My subtle proposal is that the copyright, in such a case, be viewed more as an industrial right similar to patents, trademarks and designs, rather than as it is viewed now – concept linked directly to the artsy side of the creation, closely intertwined with the personality of the author.
Much like the patents have their inventors, who are most of the times a natural person other than the entity exercising the economic rights resulting from the patent, also copyright-protected works could have their authors as well as proprietors holding the economic rights. It is not exactly a revolutionary idea in any sense as this is more or less already the case in Anglo-American concept of copyright, and even in the continental Europe it is very often the case with respect to software and databases. But still, I think that we could benefit from a clearer and more distinct shift towards copyright as an industrial right.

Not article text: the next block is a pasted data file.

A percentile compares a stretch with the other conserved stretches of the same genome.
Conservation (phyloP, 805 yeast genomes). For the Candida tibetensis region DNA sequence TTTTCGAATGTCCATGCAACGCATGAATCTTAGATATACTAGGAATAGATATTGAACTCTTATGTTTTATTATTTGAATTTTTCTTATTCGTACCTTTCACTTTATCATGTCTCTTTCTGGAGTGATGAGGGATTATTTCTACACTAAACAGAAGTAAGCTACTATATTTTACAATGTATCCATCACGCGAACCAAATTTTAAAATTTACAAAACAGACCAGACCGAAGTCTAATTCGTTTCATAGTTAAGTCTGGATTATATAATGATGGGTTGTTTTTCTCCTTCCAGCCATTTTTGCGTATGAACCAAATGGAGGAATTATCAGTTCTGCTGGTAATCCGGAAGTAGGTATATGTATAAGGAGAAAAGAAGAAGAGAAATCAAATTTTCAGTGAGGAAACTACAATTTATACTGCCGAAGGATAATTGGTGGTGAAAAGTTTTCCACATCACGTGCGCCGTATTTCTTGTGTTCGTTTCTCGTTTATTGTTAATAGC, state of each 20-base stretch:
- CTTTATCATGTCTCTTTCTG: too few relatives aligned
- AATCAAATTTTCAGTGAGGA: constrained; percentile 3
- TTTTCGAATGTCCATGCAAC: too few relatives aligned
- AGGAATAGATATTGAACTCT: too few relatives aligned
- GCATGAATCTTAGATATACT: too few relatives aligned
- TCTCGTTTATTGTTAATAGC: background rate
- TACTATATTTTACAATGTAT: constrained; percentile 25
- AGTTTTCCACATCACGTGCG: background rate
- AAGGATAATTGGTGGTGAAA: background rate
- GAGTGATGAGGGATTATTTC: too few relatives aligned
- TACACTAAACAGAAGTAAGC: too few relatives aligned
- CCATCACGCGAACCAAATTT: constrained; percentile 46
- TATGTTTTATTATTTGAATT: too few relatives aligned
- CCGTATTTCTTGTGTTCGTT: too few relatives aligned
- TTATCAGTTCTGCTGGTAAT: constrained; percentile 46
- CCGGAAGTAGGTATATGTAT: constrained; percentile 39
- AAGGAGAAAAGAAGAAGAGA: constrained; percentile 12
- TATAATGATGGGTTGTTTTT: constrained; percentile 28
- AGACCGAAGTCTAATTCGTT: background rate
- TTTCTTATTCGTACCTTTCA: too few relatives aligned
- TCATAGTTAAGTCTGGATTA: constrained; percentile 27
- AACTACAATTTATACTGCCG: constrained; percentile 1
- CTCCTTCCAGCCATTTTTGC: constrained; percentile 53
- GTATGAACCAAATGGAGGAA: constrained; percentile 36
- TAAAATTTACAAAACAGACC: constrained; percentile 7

That way it would be possible to differentiate on one side between author, in the sense of who got the idea and potentially who also contributed to the creative activity, while allowing for the machines to become authors in this sense as well. And on the other side between the one who actually holds and exercises the corresponding rights. As already pointed out, this is often the case with software and databases, so what harm would be in further formalisation of such regime also for the rest of copyright-protected works?
The generative art created as a special blend of human ideas, which would not themselves be eligible for copyright protection, and machines’ creative activity, could become a legal category in its own right.